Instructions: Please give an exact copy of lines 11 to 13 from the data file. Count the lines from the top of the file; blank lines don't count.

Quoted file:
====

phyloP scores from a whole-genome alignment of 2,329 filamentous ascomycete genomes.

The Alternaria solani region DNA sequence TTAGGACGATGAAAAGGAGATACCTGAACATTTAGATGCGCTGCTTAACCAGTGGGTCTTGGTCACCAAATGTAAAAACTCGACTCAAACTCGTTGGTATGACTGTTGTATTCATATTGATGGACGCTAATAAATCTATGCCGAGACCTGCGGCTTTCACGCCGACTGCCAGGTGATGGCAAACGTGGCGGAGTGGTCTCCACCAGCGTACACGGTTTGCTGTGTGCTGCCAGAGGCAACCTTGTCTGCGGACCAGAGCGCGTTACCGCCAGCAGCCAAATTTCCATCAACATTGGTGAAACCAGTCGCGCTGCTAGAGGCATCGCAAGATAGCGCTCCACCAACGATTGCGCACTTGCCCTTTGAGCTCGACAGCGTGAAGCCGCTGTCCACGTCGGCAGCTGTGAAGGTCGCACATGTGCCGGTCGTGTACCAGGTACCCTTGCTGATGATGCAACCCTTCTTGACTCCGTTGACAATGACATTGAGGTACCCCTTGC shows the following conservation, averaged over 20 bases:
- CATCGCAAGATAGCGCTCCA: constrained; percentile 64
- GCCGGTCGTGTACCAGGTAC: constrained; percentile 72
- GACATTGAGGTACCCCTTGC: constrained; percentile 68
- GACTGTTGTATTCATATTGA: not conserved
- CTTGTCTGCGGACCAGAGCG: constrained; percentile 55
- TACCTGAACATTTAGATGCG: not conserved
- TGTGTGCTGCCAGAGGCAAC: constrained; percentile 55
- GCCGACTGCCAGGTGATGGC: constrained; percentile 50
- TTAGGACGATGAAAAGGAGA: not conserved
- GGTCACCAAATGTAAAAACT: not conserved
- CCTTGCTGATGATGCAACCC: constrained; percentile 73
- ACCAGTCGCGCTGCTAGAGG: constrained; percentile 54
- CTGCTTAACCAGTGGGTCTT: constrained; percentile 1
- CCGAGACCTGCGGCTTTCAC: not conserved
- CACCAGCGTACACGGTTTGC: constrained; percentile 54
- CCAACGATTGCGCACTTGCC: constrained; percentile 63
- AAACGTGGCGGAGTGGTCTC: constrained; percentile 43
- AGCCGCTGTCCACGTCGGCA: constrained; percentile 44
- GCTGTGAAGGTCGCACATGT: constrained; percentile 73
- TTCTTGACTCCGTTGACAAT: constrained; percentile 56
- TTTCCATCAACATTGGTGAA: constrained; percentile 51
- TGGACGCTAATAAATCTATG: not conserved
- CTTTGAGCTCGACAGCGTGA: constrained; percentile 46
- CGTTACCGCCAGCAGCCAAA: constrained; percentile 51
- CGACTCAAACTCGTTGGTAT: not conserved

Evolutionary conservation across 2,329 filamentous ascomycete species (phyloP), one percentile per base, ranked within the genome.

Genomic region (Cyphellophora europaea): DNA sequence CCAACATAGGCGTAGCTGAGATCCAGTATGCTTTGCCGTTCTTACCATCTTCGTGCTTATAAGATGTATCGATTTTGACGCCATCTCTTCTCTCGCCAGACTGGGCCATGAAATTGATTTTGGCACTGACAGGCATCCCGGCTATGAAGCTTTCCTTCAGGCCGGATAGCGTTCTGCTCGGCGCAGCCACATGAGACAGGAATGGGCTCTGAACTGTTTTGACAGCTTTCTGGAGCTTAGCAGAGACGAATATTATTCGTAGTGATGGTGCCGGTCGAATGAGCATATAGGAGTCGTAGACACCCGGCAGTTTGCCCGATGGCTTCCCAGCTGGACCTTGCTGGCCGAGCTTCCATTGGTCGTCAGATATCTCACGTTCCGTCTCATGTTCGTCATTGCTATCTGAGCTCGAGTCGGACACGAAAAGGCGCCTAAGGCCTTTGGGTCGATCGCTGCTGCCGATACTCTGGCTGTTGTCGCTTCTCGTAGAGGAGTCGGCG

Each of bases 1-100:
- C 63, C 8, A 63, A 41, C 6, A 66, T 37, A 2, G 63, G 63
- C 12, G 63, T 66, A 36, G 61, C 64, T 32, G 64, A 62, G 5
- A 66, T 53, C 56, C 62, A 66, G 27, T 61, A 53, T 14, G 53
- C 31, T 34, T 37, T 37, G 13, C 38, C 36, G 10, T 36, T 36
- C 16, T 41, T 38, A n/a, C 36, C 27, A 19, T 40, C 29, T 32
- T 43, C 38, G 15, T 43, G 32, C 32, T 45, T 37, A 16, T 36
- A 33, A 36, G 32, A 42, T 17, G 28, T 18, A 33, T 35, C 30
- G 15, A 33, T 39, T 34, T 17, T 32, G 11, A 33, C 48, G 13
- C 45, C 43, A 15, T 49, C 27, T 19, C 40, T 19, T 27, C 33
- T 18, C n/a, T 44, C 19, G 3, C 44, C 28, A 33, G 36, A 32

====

- TTAGGACGATGAAAAGGAGA: not conserved
- GGTCACCAAATGTAAAAACT: not conserved
- CCTTGCTGATGATGCAACCC: constrained; percentile 73